Helena Legido-Quigley: “Austerity saps the ability of a health system to respond to COVID-19”

Interview on COVID-19 with Helena Legido-Quigley, Associate Professor of Global Health at the London School of Hygiene and Tropical Medicine and at the National University of Singapore.


What role has Spain played in the COVID-19 pandemic?

ESMH Scientist Helena Legido-QuigleySpain has been slow, but as equally slow as the rest of Europe. The continent lost a month that could have been used to get ready. Some Asian countries reacted much faster, for instance Singapore was taking actions already in January. I went from there to Spain and I could not believe my own eyes. Spain should have cut flights from Italy and cancelled football matches and street demonstrations. Defending the celebration of the Mobile World Congress [scheduled in late February in Barcelona and then cancelled by the organizers] was a mistake. However, I support the confinement measures the Spanish government took starting from 15 March. They were among the earliest and strictest in Europe.


Why did Europe fail to see what was coming?

Everybody was taken by surprise. Even eminent epidemiologists failed. The Spanish COVID-19 technical committee gave a press conference every day and I liked that transparency. But it felt strange that they did not take action. A student of mine [in Singapore] told me: “talk with your government, tell them to act”. There were alarming signals from Italy. A key difference between Europe and some Asian countries is that the latter had gone through SARS in 2003 and were more prepared.


Why are certain countries so relaxed? Sweden, for example.

There is a lot of uncertainty and not even scientists agree. Countries have adopted different measures and we will see which ones are better later on. But I think Sweden is not taking the right decisions. Some countries rely mainly on models, but they should complement that with the experience of those places that have been struck by the pandemic earlier. This suggests that confinement is better than betting on ‘herd immunity’ and on saving the economy.


What works against the pandemic?

There are three strategies. First, confinement. Second, testing. Third, preparing your health system. In Spain, confinement came late but it has been strong. Also tests came late, but they are being ramped up. The organization of the health system is the most chaotic part. Intensive Care Units (ICUs) had to be prepared in advance. There should be Noah’s Arks [infrastructures aimed at quarantining infected people with mild symptoms away from their homes, where they could infect other people]. On the contrary, there are suggestions that the Spanish health system may be on the verge of collapse.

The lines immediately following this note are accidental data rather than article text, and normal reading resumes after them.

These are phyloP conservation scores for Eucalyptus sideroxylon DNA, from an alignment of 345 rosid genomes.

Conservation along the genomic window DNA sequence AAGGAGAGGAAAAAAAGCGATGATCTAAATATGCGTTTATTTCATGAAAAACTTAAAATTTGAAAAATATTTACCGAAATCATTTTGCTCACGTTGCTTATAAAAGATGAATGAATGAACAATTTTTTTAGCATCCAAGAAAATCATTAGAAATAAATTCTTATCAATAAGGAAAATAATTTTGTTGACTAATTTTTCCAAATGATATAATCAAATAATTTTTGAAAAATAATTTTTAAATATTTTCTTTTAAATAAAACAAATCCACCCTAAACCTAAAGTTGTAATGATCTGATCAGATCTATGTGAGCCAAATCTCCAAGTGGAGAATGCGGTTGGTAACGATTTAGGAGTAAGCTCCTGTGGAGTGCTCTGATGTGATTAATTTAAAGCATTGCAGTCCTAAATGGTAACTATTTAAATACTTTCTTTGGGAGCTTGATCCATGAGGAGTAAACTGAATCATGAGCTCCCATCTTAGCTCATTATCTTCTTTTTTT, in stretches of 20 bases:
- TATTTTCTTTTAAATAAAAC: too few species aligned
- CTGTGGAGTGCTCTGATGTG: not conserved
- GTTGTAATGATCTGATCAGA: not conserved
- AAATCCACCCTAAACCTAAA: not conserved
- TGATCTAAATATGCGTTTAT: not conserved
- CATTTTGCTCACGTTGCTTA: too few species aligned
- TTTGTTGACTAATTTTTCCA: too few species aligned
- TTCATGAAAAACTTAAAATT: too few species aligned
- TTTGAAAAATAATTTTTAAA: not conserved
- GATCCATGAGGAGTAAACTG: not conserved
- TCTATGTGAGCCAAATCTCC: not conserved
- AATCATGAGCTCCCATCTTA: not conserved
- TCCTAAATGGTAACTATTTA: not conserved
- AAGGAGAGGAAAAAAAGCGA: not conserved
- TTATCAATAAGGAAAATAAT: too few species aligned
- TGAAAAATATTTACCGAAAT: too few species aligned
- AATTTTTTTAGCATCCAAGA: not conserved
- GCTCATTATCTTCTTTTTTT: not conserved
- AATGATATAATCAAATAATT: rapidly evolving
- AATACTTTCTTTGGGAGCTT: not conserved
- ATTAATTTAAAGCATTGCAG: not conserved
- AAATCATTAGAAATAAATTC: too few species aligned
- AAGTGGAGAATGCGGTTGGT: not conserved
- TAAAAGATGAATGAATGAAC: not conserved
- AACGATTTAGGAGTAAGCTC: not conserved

What could be improved in the Spanish health system?

The austerity measures applied in the last eight years. [Before the crisis,] Spain had one of the best health systems in the world, with one of the lower levels of expense in Europe. Then, all parties and all regions applied budget cuts. When I interviewed doctors, they were shattered. Austerity saps the ability of a health system to live up to these circumstances. Nowadays, the percentages of doctors and of Intensive Care Unit beds in Spain are much lower than in Germany. Health workers have not had access to protection measures: for this reason, thousands of them are infected.


So, how is the health system coping?

Professionals have improvised very quickly. They have transformed restaurants into ICUs. An NGO has promised to set up field hospitals. Now it’s time to take creative measures. The government’s idea to move patients to less collapsed regions is a good idea. We should also hire doctors and nurses from abroad, to compensate for those infected. We don’t have enough experts and we need help.


What can we learn from successful countries?

It’s too late to copy them, but they are lessons to be learnt. Singapore had a stock of all the necessary material for two months. They have deployed massive testing. And they track all the people that has been in contact with an infected person for 14 days. This is how they have managed to avoid the extension of the epidemic. In South Korea, the epidemic did spread, but they were able to handle it with massive testing, tracking, and confinement. An important lesson is that they produce PCRs [the test used to diagnose COVID-19]: it’s useful not to depend on China for that.


What can the European Union do to help?

The European Union has been late, too. They should provide countries with tests, respirators, and material to protect health workers. I don’t mention economic measures because it’s not my expertise.


What should we do once the crisis is finished?

One important thing is the transparent sharing of evidence, so that scholars can assess what worked and what did not.


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